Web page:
Blockchain Association throws support behind Ripple in SEC duel

Blockchain Association throws support behind Ripple in SEC duel

US-based crypto advocacy group Blockchain Association has come out in support of Ripple Labs amid its ongoing legal battle with the Securities and Exchange Commission (SEC), arguing that the case could be very important to the future of the crypto industry.

In an October 28 post, the advocacy group announced that it will “stand” with the US crypto economy by filing an amicus brief, also known as a “friend of the court” in the SEC’s enforcement action against Ripple.

Almost two years ago, the SEC announced that it was suing Ripple (XRP), former CEO Christian Larsen and current CEO Brad Garlinghouse in December 2020 for allegedly raising $1.3 billion through unregistered securities sales through XRP.

“This case, which is just one in a long line of SEC efforts to regulate by enforcement, highlights the SEC’s efforts to cement and legitimize its overly broad interpretation of the Howey test,” the association wrote.

The Howey test determines what qualifies as an investment contract and is therefore what is subject to US securities laws.

In their brief, the Blockchain Association outlined why the SEC and Chairman Gary Gensler’s approach to securities law could, in their view, have “devastating effects” on the crypto industry.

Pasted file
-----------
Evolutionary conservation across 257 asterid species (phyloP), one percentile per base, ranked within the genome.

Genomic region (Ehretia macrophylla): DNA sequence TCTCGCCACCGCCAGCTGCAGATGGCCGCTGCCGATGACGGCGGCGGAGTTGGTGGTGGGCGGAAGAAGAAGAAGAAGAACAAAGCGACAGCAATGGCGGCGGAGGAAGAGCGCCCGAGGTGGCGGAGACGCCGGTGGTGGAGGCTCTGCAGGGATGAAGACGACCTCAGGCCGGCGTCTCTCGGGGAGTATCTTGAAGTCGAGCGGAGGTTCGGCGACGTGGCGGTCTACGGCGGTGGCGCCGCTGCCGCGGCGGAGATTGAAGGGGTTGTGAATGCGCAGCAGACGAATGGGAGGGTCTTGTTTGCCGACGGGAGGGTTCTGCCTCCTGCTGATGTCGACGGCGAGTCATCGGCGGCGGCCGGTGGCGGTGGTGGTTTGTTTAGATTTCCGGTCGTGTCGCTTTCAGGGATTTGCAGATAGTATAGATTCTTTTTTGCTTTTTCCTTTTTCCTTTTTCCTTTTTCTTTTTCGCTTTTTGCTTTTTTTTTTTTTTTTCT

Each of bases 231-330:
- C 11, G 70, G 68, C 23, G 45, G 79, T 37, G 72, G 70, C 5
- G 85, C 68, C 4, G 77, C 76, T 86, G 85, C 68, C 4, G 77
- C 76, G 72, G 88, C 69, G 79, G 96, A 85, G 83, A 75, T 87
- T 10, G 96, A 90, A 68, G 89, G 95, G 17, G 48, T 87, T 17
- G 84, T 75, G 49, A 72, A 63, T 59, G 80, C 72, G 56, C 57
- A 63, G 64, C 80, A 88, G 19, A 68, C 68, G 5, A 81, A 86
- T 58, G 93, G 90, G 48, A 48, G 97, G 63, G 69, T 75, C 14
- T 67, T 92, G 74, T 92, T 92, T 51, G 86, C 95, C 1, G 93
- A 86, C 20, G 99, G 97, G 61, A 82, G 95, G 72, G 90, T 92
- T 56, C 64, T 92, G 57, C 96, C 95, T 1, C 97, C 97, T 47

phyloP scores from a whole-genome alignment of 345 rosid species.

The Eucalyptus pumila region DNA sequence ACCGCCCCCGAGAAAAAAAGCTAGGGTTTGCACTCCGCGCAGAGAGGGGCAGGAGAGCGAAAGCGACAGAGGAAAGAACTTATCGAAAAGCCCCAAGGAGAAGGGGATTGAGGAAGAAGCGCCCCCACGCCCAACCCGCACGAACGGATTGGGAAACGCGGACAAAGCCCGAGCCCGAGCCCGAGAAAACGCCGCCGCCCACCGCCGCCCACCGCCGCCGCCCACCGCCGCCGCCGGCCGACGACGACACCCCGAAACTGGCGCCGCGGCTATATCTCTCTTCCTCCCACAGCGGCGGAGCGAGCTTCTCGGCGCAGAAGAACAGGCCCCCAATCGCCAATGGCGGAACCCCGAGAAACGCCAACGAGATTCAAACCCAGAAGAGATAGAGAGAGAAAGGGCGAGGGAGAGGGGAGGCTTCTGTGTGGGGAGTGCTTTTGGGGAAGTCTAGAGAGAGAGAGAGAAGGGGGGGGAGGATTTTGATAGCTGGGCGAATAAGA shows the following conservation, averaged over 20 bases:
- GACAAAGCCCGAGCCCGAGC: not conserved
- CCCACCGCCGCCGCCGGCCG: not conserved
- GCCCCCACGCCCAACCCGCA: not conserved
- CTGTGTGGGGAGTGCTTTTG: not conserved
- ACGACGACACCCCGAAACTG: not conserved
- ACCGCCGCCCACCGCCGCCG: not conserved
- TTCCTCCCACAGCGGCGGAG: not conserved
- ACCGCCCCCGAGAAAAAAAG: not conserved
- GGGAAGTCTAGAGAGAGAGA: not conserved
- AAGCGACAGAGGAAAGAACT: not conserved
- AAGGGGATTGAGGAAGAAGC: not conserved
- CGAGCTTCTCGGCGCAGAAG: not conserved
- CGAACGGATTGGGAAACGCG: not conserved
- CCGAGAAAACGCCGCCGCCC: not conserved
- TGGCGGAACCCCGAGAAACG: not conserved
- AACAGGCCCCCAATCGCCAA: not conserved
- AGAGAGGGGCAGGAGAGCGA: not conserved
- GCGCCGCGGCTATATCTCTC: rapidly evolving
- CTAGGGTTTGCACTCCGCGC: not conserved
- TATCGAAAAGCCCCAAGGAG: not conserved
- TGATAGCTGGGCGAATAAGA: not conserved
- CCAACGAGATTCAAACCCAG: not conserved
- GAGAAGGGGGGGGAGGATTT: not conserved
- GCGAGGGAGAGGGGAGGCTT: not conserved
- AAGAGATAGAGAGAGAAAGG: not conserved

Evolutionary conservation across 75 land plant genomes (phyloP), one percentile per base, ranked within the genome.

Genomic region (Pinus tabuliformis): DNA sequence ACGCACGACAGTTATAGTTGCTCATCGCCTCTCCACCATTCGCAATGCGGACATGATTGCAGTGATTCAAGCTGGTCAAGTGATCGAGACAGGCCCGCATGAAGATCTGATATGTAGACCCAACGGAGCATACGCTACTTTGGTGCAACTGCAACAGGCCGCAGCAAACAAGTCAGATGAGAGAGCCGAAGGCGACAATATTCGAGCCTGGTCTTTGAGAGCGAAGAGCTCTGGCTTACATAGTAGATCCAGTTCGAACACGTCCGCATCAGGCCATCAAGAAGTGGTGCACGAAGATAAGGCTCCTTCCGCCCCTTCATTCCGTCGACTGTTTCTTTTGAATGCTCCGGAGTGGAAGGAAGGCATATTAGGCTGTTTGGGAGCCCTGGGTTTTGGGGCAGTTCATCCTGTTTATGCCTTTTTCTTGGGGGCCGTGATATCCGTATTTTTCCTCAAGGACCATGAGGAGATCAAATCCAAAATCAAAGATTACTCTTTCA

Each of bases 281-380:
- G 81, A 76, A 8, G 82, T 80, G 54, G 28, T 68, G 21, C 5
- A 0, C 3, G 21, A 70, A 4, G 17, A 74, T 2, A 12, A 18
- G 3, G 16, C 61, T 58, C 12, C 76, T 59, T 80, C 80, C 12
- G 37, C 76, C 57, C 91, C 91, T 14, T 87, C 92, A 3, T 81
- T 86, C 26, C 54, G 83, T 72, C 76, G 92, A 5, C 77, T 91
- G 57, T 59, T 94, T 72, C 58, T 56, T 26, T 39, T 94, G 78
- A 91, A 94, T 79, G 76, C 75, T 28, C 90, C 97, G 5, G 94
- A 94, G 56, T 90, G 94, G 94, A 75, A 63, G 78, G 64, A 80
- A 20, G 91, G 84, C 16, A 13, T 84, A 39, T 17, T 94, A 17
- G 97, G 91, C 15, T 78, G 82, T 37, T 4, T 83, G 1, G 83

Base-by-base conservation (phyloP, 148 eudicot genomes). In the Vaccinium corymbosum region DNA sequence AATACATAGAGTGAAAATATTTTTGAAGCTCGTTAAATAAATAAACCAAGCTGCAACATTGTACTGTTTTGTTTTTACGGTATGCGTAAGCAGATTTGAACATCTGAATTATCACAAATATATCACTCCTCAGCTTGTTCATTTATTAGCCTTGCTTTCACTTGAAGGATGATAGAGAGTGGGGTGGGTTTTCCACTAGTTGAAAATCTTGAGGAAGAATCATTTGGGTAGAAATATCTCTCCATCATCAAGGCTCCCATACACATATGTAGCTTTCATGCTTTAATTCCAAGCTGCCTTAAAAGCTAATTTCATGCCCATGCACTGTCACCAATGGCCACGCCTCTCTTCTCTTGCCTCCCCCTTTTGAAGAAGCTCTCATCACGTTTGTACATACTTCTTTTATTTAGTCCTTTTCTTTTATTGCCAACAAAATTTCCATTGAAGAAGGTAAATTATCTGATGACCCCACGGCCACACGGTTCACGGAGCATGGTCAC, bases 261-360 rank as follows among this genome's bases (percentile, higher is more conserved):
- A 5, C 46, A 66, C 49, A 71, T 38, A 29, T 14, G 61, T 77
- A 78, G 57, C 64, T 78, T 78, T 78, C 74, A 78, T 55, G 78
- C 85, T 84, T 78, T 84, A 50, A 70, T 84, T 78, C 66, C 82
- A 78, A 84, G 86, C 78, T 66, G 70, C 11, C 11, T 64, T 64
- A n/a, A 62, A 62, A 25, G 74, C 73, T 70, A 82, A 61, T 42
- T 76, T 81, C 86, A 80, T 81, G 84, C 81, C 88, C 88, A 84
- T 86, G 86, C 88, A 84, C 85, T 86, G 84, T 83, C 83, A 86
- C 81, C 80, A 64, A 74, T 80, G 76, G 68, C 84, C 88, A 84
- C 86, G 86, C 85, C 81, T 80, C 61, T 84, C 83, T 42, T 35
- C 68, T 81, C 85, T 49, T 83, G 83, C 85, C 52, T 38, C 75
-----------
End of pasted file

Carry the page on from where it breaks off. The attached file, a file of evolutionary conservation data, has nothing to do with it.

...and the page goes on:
They argue that blockchain technologies have many uses across the crypto industry; tokens can be used to pay for goods and services, conveyance of intellectual property rights, inventory tracking and for a specific purpose in a given blockchain project.

“Applying the securities laws to these tokens — whether through the prism of the Howey test or not — will significantly limit these networks from functioning.”

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The association also claims that the SEC is ignoring clear Supreme Court and Second Circuit precedents that say onboard transactions are outside the SEC’s jurisdictional reach.

“While the blockchain industry is global in nature, the federal securities laws are not. The Second Circuit has repeatedly emphasized the Supreme Court’s lesson on this subject.”

“Therefore, both for liability and (if necessary) damages purposes, this court should be mindful of the limits of the Securities Act,” it added.

Related: Ripple CEO hints when SEC case will end as Hoskinson hits back at XRP army

Kristin Smith, executive director of the Blockchain Association, believes this case could have far-reaching consequences for the future of crypto, calling the SEC’s interpretations of the securities laws, “the biggest threat to the future of this fast-growing industry.”

“By erratically applying these outdated standards to a modern and innovative technology, the SEC continues its ‘regulation by enforcement’ pattern, penalizing crypto companies with little justification or warning,” she said.

The Blockchain Association said the case gives the industry the chance to push back against what it sees as “the SEC’s regulatory by enforcement agenda” and potentially open the door to modernized standards for the industry.